“Smoking is an addiction so the answer does not lie in packaging or branding but lies in educating smokers on the effects of their actions,” argued Mudimu.
He added that if the law is brought into effect globally, the marketing profession will be the unfortunate casualty.
Marketers, said Mudimu, are there to satisfy the varying needs of consumers including those of smokers. According to law, consumers also have the right to choice. The choice for consumers is made easier through marketing efforts such as branding and packaging.
Branding involves giving a name, term, sign, symbol, design or a combination of these with the intention to identify the goods or services of one seller or group from those of competitors.
So apart from differentiating for example cigarettes’ from BAT to those from Savanna, branding also brings visibility of these products. Imagine how dull and uninteresting shopping would be without the attractive packaging that we currently have.
Also imagine the effects of people in the creative industries such as advertising agencies that are going to lose revenues or even close shop if the proposed ban is brought to effect.
How boring it will be for marketing observers and practitioners in Zimbabwe to have the seemingly cold war between established cigarette manufacturer BAT and emerging giant Savanna Tobacco brought to a halt not because of their liking or failure to measure up to each other’s marketing strategies?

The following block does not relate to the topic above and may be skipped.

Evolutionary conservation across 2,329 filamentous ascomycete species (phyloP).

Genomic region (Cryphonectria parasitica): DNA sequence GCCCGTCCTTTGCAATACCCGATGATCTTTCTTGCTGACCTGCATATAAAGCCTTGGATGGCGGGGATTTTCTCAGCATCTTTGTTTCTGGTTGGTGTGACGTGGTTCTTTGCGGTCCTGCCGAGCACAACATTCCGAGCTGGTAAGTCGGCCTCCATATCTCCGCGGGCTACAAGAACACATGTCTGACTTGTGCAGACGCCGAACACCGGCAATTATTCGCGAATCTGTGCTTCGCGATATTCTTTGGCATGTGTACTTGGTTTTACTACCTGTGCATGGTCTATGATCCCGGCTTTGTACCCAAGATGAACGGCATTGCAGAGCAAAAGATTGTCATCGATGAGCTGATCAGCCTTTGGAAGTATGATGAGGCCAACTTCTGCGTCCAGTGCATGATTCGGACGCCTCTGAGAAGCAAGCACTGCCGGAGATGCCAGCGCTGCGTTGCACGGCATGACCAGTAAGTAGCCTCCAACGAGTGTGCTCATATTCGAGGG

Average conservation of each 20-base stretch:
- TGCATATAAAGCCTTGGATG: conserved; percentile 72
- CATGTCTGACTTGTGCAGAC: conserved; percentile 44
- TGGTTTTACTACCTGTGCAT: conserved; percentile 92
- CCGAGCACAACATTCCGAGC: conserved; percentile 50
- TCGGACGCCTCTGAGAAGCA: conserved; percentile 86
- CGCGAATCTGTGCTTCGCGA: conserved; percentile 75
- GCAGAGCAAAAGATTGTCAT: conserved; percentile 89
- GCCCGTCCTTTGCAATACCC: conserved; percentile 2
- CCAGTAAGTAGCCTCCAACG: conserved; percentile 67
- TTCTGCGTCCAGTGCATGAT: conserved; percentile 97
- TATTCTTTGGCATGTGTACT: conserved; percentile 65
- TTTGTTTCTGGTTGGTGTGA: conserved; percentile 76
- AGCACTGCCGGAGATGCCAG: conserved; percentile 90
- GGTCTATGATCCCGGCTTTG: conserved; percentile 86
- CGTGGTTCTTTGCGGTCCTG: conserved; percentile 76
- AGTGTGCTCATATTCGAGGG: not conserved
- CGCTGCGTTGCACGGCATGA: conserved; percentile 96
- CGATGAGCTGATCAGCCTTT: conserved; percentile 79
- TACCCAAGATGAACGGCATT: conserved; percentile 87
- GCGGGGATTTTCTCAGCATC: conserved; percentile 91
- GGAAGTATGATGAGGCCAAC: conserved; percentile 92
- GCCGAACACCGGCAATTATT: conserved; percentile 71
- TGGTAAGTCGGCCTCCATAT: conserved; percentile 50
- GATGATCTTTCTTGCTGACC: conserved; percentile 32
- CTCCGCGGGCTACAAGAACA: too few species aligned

For those who might not be in the know, Savanna Tobacco recently erected a huge billboard along Harare’s Simon Mazorodze Way – a few metres from BAT’s own billboards and premises. The Savanna billboard which features pictures of its Pacific Cigarrette brands reads: “Not British, Not American But Zimbabwe’s Finest Cigarrette”.
“The reasons for branding include differentiating products, easy identification and easing the decision making for consumers when they purchase the product. We can honestly not say let us stop this when branding through inclusion of the health alert warning on tobacco packaging, marketers are playing their part in communicating the effects of smoking,” said Mudimu.
On the other hand, packaging refers to the technology or art of enclosing products for distribution, storage, sell and use.
A number of people are involved in the packaging industry. These include those in plastic manufacturing, bottling and paper/ card box industry.